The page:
Toronto's most popular bike lanes were finally just made permanent
Downtown Toronto cyclists rejoice! In a unanimous vote on Wednesday afternoon, city council decided to keep the bike lanes running along Richmond and Adelaide Streets around forever.
What started as a pilot project back in 2014 has become one of the most successful cycling infrastructure projects in City of Toronto history.
As of September 2018 (the most recently available data), an average of 6,160 people were found to be using the bike lanes every single day. This represents an increase of 1,095 per cent in cyclist volume over 2013.
#CityofTO Council has voted in favour of making the Richmond-Adelaide Cycle Track pilot, including cycle tracks on Peter and Simcoe, permanent #bikeTO— Toronto Cycling (@TO_Cycling) January 30, 2019
"The Richmond and Adelaide cycle tracks serve as a critical east-west spine in the Downtown Core, providing access by bike to the largest concentration of jobs in the City, region and the entire country..." reads a report presented at City Hall this week.
"Cyclist volumes on these streets have increased significantly with minimal impact to motor vehicle travel times," it continues. "Collision rates for cyclists and motor vehicles have also reduced significantly following installation of the cycle tracks."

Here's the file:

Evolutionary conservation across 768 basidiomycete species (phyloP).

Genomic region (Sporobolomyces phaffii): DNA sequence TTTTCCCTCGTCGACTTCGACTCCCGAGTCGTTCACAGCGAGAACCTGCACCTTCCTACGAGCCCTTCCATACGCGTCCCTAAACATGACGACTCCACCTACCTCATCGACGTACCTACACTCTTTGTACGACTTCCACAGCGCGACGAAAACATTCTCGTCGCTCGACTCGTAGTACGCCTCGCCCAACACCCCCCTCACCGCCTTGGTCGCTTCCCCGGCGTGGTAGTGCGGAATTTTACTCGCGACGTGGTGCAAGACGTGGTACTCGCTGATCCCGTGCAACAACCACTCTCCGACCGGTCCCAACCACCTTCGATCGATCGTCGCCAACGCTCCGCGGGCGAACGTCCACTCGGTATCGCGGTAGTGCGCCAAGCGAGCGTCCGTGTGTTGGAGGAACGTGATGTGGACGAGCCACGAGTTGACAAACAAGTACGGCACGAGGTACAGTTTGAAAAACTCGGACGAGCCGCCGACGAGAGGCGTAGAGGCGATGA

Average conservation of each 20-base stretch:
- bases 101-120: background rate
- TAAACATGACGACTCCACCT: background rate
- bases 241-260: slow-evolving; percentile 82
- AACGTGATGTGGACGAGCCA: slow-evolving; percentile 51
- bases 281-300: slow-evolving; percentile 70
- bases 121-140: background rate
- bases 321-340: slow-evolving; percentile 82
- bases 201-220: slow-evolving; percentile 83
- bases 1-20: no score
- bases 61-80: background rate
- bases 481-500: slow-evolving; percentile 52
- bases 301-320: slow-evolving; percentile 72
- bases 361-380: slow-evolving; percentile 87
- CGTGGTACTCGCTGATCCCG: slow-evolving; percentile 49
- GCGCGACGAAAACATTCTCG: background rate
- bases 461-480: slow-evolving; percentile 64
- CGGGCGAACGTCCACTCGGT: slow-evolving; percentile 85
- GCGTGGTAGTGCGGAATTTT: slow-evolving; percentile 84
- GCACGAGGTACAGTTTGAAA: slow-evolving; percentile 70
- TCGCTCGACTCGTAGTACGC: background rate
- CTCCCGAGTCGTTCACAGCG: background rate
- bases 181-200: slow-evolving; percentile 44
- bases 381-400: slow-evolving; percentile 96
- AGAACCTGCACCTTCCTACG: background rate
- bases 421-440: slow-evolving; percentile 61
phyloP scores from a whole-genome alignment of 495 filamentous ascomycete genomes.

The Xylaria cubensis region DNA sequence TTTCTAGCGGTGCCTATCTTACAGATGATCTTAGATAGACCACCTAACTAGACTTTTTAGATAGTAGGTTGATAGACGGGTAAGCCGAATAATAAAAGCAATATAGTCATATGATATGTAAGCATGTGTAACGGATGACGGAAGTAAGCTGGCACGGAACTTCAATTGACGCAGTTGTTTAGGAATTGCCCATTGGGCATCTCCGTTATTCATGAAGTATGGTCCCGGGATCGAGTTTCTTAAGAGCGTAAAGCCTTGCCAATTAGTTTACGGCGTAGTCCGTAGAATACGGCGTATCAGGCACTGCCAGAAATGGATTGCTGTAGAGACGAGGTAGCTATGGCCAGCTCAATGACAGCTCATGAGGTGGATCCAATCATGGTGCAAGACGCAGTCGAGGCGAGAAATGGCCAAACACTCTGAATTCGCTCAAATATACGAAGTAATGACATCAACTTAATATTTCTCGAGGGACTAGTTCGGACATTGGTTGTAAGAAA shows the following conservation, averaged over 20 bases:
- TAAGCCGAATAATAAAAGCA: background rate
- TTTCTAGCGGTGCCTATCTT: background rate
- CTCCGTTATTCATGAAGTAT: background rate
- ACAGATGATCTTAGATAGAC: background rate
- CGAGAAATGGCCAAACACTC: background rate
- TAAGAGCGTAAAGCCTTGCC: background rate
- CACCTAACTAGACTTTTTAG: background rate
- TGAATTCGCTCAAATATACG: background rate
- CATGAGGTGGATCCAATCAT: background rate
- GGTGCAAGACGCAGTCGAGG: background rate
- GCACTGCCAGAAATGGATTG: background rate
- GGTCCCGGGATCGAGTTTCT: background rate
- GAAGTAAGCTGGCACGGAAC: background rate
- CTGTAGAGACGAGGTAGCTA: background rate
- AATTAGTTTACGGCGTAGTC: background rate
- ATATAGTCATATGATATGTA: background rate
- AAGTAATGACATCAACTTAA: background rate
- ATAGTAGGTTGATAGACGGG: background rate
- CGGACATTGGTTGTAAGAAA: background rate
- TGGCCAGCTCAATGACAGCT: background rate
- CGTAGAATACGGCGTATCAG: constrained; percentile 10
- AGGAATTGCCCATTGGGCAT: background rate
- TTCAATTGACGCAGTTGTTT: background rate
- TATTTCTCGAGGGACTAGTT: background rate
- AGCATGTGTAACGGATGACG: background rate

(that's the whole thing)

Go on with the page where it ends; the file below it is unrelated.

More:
When asked about the tracks in an online survey between 2014 and 2017, 93 per cent of 10,646 respondents (most of them cyclists) either agreed or strongly agreed that the bike lanes on Richmond and Adelaide be made permanent.
A swift 22-0 vote in favour of the move on Wednesday suggests that council agrees, too.
With a unanimous vote, City Council has voted to (finally) make the Richmond & Adelaide bike lane permanent. In 2019, after the tremendous results of Richmond & Adelaide and Bloor St, it’s time to stop piloting bike lanes and start building permanent ones. pic.twitter.com/t2KP5ZjZOQ— Joe Cressy (@joe_cressy) January 30, 2019
The motion to permanently maintain cycle tracks on both Richmond and Adelaide from Parliament to Bathurst (as well as the short, connecting North-South lanes on Simcoe and Peter) passed with flying colours, albeit with one amendment.
City Council has agreed to work with local BIAs throughout the area to switch the Adelaide Street bike lane over from the right side of the road to the left.
When complete, the north side cycle track on Adelaide Street will be the first of its kind in Toronto, providing a whole new host of opportunities for local businesses and city staffers to beautify the public realm.
"We are investing in safe, separated on-street bike lanes on major downtown roadways," said Mayor John Tory on Twitter following the vote.
"The Richmond-Adelaide cycle tracks are an important investment in cycling infrastructure that provides another option for people to move about our city quickly and safely."
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